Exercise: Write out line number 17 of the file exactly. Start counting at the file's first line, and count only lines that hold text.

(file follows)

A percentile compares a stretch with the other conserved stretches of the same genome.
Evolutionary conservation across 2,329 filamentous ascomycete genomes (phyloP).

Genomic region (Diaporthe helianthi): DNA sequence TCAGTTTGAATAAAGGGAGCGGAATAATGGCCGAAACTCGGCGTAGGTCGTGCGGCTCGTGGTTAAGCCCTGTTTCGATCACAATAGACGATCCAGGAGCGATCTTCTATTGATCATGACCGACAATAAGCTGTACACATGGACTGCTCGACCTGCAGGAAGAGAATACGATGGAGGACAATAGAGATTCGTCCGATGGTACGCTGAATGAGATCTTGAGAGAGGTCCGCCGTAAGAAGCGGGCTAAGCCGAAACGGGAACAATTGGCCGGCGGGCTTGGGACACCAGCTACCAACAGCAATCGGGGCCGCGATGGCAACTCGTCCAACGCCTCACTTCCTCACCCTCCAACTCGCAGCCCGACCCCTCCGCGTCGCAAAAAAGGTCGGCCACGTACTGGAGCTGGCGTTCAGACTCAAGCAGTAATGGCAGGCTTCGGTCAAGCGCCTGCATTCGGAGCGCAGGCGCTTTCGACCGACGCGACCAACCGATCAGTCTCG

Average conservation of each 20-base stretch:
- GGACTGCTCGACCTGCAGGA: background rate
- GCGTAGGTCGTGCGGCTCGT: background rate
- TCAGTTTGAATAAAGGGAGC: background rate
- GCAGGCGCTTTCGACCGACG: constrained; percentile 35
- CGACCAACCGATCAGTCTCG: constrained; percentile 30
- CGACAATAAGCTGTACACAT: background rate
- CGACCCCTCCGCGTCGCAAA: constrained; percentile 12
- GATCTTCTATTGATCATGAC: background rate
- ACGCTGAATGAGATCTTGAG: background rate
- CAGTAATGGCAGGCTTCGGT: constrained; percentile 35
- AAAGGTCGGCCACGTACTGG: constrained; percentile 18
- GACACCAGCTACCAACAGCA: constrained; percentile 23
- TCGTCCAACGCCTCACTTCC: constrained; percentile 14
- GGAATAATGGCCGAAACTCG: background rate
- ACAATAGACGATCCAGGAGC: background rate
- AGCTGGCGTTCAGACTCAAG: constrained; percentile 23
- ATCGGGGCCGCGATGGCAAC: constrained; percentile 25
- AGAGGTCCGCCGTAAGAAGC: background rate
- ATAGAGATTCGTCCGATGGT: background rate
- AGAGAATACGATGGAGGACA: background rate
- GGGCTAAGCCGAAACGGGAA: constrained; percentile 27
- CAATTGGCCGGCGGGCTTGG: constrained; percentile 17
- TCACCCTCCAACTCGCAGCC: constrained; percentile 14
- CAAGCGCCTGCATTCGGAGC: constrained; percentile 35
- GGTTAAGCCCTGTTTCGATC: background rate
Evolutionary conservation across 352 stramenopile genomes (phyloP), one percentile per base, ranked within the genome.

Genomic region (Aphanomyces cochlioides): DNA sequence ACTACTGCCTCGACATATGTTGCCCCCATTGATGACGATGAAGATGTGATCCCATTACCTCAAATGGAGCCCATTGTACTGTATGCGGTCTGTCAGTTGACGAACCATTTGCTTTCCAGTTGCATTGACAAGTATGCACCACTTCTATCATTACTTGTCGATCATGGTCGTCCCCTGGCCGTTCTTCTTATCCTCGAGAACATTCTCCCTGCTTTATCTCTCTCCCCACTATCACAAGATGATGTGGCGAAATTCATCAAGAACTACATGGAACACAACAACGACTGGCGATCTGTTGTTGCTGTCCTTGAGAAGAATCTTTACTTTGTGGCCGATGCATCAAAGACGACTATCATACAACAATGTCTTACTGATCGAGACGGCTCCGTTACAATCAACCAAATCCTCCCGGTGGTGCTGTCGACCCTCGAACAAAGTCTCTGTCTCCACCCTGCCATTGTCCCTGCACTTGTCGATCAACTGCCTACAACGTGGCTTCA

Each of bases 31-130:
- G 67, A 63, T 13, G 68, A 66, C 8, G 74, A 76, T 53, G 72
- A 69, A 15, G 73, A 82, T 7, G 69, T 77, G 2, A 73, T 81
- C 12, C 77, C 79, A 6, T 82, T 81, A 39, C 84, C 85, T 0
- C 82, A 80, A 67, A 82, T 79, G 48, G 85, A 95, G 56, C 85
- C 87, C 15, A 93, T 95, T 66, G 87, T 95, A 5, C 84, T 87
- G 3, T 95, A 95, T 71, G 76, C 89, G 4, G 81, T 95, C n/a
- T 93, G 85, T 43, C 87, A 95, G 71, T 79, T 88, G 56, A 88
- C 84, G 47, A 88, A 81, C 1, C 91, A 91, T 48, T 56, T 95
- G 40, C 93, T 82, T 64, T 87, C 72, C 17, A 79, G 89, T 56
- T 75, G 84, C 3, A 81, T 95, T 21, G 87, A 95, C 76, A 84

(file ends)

- TCGTCCAACGCCTCACTTCC: constrained; percentile 14